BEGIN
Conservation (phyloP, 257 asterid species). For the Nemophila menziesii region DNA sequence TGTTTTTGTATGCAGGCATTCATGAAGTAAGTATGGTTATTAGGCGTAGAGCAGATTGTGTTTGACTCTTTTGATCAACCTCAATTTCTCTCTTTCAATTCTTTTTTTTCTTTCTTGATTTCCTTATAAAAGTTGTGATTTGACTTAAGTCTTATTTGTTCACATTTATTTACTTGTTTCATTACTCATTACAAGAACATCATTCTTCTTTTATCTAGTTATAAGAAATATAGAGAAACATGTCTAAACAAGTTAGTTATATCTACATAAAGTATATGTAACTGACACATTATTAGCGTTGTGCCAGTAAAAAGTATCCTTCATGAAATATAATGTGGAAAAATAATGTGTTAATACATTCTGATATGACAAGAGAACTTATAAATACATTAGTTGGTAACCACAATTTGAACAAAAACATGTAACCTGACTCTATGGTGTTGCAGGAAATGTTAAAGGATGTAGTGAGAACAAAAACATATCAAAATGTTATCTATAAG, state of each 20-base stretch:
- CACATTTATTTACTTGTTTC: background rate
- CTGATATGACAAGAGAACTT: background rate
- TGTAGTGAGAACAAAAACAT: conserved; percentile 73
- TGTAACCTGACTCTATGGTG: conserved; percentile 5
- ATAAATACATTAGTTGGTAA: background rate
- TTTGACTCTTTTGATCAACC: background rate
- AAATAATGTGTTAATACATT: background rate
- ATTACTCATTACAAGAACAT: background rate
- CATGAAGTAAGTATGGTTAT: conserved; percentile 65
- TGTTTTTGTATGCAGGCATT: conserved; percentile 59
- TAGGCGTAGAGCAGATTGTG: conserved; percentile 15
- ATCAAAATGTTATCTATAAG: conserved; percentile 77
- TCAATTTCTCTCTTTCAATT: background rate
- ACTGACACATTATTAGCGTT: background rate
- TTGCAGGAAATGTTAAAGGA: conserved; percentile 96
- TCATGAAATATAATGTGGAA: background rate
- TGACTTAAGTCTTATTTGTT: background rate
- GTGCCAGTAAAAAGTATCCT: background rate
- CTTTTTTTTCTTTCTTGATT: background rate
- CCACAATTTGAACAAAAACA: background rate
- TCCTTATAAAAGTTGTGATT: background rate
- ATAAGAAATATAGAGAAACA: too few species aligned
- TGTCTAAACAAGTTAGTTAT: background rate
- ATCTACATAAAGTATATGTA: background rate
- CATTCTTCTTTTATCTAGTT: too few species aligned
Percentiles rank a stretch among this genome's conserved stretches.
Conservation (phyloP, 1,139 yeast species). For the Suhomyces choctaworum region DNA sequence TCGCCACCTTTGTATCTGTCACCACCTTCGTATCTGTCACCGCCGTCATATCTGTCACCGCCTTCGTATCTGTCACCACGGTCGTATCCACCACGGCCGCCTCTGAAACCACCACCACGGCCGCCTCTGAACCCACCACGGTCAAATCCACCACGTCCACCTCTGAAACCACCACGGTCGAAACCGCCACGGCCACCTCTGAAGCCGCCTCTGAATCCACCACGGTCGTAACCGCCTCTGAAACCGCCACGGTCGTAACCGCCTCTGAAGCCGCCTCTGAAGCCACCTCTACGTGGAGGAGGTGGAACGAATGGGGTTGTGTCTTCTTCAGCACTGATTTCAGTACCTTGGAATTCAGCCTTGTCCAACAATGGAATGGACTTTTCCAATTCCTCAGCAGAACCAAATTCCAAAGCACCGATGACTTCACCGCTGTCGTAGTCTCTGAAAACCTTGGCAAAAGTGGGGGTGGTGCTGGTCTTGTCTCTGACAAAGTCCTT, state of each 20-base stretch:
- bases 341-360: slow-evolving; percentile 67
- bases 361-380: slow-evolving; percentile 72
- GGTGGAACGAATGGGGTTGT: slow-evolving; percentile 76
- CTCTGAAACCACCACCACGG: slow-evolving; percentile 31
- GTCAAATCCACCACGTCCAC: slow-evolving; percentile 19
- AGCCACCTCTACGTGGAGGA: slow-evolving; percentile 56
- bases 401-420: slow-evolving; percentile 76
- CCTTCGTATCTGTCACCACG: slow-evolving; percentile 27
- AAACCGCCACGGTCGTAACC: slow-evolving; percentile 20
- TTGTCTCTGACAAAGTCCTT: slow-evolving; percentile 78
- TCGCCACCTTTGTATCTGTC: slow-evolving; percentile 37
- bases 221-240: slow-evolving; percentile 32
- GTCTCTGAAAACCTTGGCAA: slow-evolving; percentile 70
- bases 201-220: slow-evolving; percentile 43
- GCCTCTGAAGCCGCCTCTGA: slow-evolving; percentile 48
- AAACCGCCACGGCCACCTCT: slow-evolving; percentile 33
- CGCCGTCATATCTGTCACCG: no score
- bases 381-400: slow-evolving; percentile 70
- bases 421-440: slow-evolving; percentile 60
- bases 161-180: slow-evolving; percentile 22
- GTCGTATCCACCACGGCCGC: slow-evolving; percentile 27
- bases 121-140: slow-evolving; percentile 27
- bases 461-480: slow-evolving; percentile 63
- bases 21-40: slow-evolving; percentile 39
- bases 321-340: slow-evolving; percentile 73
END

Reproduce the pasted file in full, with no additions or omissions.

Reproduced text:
Conservation (phyloP, 257 asterid species). For the Nemophila menziesii region DNA sequence TGTTTTTGTATGCAGGCATTCATGAAGTAAGTATGGTTATTAGGCGTAGAGCAGATTGTGTTTGACTCTTTTGATCAACCTCAATTTCTCTCTTTCAATTCTTTTTTTTCTTTCTTGATTTCCTTATAAAAGTTGTGATTTGACTTAAGTCTTATTTGTTCACATTTATTTACTTGTTTCATTACTCATTACAAGAACATCATTCTTCTTTTATCTAGTTATAAGAAATATAGAGAAACATGTCTAAACAAGTTAGTTATATCTACATAAAGTATATGTAACTGACACATTATTAGCGTTGTGCCAGTAAAAAGTATCCTTCATGAAATATAATGTGGAAAAATAATGTGTTAATACATTCTGATATGACAAGAGAACTTATAAATACATTAGTTGGTAACCACAATTTGAACAAAAACATGTAACCTGACTCTATGGTGTTGCAGGAAATGTTAAAGGATGTAGTGAGAACAAAAACATATCAAAATGTTATCTATAAG, state of each 20-base stretch:
- CACATTTATTTACTTGTTTC: background rate
- CTGATATGACAAGAGAACTT: background rate
- TGTAGTGAGAACAAAAACAT: conserved; percentile 73
- TGTAACCTGACTCTATGGTG: conserved; percentile 5
- ATAAATACATTAGTTGGTAA: background rate
- TTTGACTCTTTTGATCAACC: background rate
- AAATAATGTGTTAATACATT: background rate
- ATTACTCATTACAAGAACAT: background rate
- CATGAAGTAAGTATGGTTAT: conserved; percentile 65
- TGTTTTTGTATGCAGGCATT: conserved; percentile 59
- TAGGCGTAGAGCAGATTGTG: conserved; percentile 15
- ATCAAAATGTTATCTATAAG: conserved; percentile 77
- TCAATTTCTCTCTTTCAATT: background rate
- ACTGACACATTATTAGCGTT: background rate
- TTGCAGGAAATGTTAAAGGA: conserved; percentile 96
- TCATGAAATATAATGTGGAA: background rate
- TGACTTAAGTCTTATTTGTT: background rate
- GTGCCAGTAAAAAGTATCCT: background rate
- CTTTTTTTTCTTTCTTGATT: background rate
- CCACAATTTGAACAAAAACA: background rate
- TCCTTATAAAAGTTGTGATT: background rate
- ATAAGAAATATAGAGAAACA: too few species aligned
- TGTCTAAACAAGTTAGTTAT: background rate
- ATCTACATAAAGTATATGTA: background rate
- CATTCTTCTTTTATCTAGTT: too few species aligned
Percentiles rank a stretch among this genome's conserved stretches.
Conservation (phyloP, 1,139 yeast species). For the Suhomyces choctaworum region DNA sequence TCGCCACCTTTGTATCTGTCACCACCTTCGTATCTGTCACCGCCGTCATATCTGTCACCGCCTTCGTATCTGTCACCACGGTCGTATCCACCACGGCCGCCTCTGAAACCACCACCACGGCCGCCTCTGAACCCACCACGGTCAAATCCACCACGTCCACCTCTGAAACCACCACGGTCGAAACCGCCACGGCCACCTCTGAAGCCGCCTCTGAATCCACCACGGTCGTAACCGCCTCTGAAACCGCCACGGTCGTAACCGCCTCTGAAGCCGCCTCTGAAGCCACCTCTACGTGGAGGAGGTGGAACGAATGGGGTTGTGTCTTCTTCAGCACTGATTTCAGTACCTTGGAATTCAGCCTTGTCCAACAATGGAATGGACTTTTCCAATTCCTCAGCAGAACCAAATTCCAAAGCACCGATGACTTCACCGCTGTCGTAGTCTCTGAAAACCTTGGCAAAAGTGGGGGTGGTGCTGGTCTTGTCTCTGACAAAGTCCTT, state of each 20-base stretch:
- bases 341-360: slow-evolving; percentile 67
- bases 361-380: slow-evolving; percentile 72
- GGTGGAACGAATGGGGTTGT: slow-evolving; percentile 76
- CTCTGAAACCACCACCACGG: slow-evolving; percentile 31
- GTCAAATCCACCACGTCCAC: slow-evolving; percentile 19
- AGCCACCTCTACGTGGAGGA: slow-evolving; percentile 56
- bases 401-420: slow-evolving; percentile 76
- CCTTCGTATCTGTCACCACG: slow-evolving; percentile 27
- AAACCGCCACGGTCGTAACC: slow-evolving; percentile 20
- TTGTCTCTGACAAAGTCCTT: slow-evolving; percentile 78
- TCGCCACCTTTGTATCTGTC: slow-evolving; percentile 37
- bases 221-240: slow-evolving; percentile 32
- GTCTCTGAAAACCTTGGCAA: slow-evolving; percentile 70
- bases 201-220: slow-evolving; percentile 43
- GCCTCTGAAGCCGCCTCTGA: slow-evolving; percentile 48
- AAACCGCCACGGCCACCTCT: slow-evolving; percentile 33
- CGCCGTCATATCTGTCACCG: no score
- bases 381-400: slow-evolving; percentile 70
- bases 421-440: slow-evolving; percentile 60
- bases 161-180: slow-evolving; percentile 22
- GTCGTATCCACCACGGCCGC: slow-evolving; percentile 27
- bases 121-140: slow-evolving; percentile 27
- bases 461-480: slow-evolving; percentile 63
- bases 21-40: slow-evolving; percentile 39
- bases 321-340: slow-evolving; percentile 73